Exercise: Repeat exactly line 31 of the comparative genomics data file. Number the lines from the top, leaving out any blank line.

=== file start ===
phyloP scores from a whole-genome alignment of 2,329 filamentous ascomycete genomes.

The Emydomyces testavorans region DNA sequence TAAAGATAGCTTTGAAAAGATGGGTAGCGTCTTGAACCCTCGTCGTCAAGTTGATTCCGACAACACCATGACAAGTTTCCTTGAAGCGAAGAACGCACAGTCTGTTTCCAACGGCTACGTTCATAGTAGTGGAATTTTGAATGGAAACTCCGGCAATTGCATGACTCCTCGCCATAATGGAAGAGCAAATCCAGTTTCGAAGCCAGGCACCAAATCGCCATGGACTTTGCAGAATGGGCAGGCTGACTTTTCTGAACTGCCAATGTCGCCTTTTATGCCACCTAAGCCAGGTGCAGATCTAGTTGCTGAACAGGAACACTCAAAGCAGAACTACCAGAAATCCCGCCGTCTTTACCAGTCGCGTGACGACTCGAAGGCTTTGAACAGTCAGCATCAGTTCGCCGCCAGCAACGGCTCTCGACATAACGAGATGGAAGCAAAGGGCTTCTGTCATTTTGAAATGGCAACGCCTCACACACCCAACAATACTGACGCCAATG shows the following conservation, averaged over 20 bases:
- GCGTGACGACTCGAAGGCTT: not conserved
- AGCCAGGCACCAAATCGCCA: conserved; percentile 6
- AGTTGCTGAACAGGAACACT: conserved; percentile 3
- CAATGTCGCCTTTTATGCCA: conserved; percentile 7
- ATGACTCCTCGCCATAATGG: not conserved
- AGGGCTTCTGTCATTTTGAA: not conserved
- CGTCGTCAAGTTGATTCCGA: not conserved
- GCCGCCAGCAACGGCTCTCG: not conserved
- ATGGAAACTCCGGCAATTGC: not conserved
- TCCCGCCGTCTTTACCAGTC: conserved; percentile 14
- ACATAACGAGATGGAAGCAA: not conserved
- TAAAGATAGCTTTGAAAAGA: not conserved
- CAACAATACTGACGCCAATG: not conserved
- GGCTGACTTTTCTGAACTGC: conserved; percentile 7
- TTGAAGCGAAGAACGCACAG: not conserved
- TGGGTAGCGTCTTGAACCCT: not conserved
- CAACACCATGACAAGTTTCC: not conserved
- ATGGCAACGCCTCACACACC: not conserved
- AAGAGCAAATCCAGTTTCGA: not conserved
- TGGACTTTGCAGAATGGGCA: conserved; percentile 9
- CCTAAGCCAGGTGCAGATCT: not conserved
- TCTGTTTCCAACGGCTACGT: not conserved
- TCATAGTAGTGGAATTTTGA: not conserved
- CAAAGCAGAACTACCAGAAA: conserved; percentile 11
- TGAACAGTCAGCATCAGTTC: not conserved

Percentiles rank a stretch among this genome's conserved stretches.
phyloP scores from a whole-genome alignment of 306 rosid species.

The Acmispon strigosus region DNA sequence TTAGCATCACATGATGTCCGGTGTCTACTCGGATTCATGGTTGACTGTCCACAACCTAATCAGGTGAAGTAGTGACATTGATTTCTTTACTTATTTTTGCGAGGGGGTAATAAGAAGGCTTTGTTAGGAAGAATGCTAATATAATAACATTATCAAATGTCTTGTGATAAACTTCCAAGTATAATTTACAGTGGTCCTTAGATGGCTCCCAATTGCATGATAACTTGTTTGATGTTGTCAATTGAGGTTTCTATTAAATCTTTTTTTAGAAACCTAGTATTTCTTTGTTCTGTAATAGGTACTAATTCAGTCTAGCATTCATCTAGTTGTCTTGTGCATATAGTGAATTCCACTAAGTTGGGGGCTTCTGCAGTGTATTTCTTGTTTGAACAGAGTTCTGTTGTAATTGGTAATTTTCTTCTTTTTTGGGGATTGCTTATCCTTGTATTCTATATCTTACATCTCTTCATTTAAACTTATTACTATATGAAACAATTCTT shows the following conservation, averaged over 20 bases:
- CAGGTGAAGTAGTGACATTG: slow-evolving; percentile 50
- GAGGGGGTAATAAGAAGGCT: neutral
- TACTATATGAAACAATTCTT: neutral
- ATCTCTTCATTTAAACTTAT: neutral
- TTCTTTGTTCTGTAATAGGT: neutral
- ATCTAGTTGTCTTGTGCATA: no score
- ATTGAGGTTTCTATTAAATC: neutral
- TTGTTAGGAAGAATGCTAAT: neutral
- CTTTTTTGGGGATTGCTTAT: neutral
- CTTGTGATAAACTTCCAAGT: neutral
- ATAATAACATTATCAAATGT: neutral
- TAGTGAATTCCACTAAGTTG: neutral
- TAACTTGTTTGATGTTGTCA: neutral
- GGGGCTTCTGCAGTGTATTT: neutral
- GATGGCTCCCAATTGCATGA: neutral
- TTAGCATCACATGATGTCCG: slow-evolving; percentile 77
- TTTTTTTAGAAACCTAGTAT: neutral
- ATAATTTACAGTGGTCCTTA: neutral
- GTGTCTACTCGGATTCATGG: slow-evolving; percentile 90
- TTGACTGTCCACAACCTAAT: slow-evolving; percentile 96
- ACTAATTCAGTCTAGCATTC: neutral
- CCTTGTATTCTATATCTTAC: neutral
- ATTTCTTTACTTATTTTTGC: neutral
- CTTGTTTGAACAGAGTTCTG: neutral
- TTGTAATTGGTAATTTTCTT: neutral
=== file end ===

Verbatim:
- CAGGTGAAGTAGTGACATTG: slow-evolving; percentile 50